Fourth, the United Nations is uniquely able to mount multi-faceted missions. We have learned in Iraq, Afghanistan, and elsewhere how important it is to have an integrated, comprehensive approach. The UN has particular expertise here: it can pull political, military, police, humanitarian, human rights, electoral, and development activities together under the leadership of a single individual on the ground. And this involvement can be critical even in cases where the UN does not provide the troops; largely civilian UN missions in Kosovo, Iraq, and Afghanistan have assumed vitally important civilian and police responsibilities, working alongside U.S., NATO, and other forces. The Special Representatives of the UN Secretary-General who head these operations often play indispensable roles—mediating disputes, advising fledgling democracies, coordinating international assistance, and leading UN efforts in country.

Fifth, sometimes warring parties won’t let other outside actors in—except for the UN. Governments, rebels, warlords, and other antagonists often don’t want foreign forces in their country. But the UN’s universal character and unique legitimacy can make it a little easier for some governments to decide to let constructive outsiders in. The UN’s unmatched ability to draw forces from a range of countries and to choose effective, trusted international mission leaders can provide further reassurance. And the UN’s political and development tools reduce the potential that peacekeepers will be seen as occupiers.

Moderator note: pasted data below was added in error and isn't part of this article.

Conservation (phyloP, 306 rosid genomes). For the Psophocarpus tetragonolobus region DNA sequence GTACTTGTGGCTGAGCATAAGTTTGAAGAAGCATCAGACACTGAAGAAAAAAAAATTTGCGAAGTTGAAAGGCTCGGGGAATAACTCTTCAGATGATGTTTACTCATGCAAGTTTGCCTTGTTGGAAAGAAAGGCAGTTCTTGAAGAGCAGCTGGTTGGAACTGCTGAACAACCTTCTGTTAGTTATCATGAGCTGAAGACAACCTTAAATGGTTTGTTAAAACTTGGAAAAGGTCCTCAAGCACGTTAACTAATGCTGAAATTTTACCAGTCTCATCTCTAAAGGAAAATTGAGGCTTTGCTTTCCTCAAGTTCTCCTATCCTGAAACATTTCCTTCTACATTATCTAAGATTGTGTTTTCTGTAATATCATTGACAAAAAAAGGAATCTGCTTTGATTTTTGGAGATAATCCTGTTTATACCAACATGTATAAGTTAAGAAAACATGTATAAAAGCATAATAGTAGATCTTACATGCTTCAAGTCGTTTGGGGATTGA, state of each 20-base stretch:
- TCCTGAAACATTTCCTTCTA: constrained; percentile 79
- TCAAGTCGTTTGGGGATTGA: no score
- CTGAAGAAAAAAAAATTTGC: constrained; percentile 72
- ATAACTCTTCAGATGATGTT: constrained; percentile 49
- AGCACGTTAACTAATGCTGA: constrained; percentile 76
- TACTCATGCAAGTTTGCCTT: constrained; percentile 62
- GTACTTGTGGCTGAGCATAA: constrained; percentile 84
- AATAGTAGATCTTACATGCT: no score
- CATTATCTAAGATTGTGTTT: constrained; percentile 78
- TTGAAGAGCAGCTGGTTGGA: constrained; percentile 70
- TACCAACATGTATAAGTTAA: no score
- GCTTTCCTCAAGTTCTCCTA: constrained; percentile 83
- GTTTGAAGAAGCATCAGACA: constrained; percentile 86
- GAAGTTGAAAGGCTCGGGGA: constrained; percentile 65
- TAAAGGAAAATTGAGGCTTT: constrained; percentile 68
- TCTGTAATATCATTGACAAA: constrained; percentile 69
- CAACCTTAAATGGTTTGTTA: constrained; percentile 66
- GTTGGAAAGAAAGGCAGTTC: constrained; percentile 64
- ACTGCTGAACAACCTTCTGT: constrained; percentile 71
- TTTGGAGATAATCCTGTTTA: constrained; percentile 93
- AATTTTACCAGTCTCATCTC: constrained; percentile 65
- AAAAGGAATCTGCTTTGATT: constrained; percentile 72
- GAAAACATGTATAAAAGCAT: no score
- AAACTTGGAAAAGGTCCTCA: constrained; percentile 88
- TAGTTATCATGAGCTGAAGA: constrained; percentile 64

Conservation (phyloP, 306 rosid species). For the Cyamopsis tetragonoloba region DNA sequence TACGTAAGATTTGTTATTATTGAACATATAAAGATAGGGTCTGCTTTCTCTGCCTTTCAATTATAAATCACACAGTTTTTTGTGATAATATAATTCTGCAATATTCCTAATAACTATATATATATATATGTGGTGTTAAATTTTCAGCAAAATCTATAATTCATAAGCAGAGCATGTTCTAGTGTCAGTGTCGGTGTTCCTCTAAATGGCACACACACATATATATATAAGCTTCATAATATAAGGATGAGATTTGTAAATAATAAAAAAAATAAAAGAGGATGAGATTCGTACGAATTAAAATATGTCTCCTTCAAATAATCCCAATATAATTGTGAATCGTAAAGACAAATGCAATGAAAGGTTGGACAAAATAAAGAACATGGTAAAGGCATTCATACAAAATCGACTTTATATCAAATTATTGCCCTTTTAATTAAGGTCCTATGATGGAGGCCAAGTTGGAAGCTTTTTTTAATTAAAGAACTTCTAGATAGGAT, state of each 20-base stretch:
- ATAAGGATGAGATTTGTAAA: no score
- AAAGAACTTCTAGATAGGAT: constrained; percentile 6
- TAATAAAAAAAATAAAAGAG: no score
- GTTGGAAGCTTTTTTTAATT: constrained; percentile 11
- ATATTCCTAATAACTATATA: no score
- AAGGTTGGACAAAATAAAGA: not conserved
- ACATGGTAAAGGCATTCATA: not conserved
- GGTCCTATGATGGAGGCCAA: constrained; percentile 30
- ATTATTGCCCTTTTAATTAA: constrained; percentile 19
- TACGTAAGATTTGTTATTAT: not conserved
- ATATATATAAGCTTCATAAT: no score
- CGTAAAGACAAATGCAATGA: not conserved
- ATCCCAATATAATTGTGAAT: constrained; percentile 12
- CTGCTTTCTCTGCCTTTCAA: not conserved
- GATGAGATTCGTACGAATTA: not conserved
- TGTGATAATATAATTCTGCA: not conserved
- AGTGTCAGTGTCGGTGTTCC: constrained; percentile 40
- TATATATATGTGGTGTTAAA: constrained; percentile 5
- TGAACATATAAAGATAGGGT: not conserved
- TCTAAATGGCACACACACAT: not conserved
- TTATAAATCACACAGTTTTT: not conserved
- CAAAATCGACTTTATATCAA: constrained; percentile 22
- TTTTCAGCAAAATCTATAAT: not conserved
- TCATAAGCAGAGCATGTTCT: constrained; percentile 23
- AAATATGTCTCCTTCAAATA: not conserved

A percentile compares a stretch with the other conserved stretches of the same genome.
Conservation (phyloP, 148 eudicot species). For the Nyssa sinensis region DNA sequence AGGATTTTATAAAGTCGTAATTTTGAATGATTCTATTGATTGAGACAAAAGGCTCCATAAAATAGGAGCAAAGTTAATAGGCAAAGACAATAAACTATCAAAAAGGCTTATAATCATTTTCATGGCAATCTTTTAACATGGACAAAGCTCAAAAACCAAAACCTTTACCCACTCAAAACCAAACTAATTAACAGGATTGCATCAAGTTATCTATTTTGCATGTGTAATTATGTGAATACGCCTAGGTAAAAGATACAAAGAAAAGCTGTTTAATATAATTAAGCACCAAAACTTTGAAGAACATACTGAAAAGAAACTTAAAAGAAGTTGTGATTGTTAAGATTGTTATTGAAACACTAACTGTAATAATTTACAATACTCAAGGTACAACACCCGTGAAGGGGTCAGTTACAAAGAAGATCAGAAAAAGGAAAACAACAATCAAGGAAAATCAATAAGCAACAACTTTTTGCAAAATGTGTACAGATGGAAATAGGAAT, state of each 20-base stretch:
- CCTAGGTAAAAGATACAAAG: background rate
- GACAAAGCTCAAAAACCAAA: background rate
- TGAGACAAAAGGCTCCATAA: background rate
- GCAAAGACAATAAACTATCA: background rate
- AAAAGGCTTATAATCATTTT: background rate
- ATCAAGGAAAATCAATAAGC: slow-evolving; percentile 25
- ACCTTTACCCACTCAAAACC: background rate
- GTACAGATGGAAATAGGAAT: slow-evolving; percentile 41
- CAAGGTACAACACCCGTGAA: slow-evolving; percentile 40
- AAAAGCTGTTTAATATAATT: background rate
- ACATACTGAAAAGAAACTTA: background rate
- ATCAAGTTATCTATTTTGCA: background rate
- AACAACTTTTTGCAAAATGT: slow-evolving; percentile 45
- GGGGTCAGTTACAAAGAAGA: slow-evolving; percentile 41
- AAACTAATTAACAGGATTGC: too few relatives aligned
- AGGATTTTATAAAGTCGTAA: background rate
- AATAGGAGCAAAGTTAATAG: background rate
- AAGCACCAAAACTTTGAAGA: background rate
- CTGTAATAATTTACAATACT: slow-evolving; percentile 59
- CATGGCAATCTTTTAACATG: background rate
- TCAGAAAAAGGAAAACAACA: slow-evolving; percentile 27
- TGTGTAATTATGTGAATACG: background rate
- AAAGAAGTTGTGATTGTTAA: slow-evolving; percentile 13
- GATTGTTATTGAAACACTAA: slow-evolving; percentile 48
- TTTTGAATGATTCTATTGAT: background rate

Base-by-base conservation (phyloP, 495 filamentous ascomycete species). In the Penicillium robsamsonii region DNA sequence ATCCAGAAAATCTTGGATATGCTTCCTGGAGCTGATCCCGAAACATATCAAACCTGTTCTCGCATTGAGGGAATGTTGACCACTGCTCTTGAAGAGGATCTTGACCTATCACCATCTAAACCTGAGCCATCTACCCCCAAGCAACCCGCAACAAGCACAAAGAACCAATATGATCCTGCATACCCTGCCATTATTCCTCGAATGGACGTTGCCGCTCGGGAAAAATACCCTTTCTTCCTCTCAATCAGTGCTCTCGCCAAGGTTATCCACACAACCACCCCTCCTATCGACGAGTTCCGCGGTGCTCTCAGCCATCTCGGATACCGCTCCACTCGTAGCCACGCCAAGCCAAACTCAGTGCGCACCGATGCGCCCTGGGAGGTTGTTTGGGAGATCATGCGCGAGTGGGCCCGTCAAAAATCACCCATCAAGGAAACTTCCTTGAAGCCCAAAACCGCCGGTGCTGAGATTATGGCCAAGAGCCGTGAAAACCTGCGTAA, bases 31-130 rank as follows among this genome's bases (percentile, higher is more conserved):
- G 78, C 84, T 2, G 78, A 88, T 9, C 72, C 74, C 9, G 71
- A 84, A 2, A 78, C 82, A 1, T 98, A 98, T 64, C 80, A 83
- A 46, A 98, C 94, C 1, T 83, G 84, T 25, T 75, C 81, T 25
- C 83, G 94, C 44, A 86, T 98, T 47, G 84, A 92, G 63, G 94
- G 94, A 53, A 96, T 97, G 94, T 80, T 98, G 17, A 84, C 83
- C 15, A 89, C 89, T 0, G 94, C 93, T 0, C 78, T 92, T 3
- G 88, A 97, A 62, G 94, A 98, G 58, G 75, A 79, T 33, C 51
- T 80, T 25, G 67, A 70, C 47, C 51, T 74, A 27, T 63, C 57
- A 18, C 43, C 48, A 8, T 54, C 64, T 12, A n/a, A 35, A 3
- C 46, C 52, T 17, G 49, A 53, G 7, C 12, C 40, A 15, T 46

All of these factors make UN peacekeeping an effective and dynamic instrument for advancing U.S. interests. It relieves the burden on our brave men and women in uniform. It saves American lives and American dollars over the long run. It brings to bear unique expertise, versatility, and credibility. And it is often the only available option. As a veto-wielding permanent member of the Security Council, the U.S. exercises full control over where and when a UN operation is established, and what tasks it is authorized to perform. Once we decide to adopt a peacekeeping mandate, it is in our national interest to promote its successful implementation.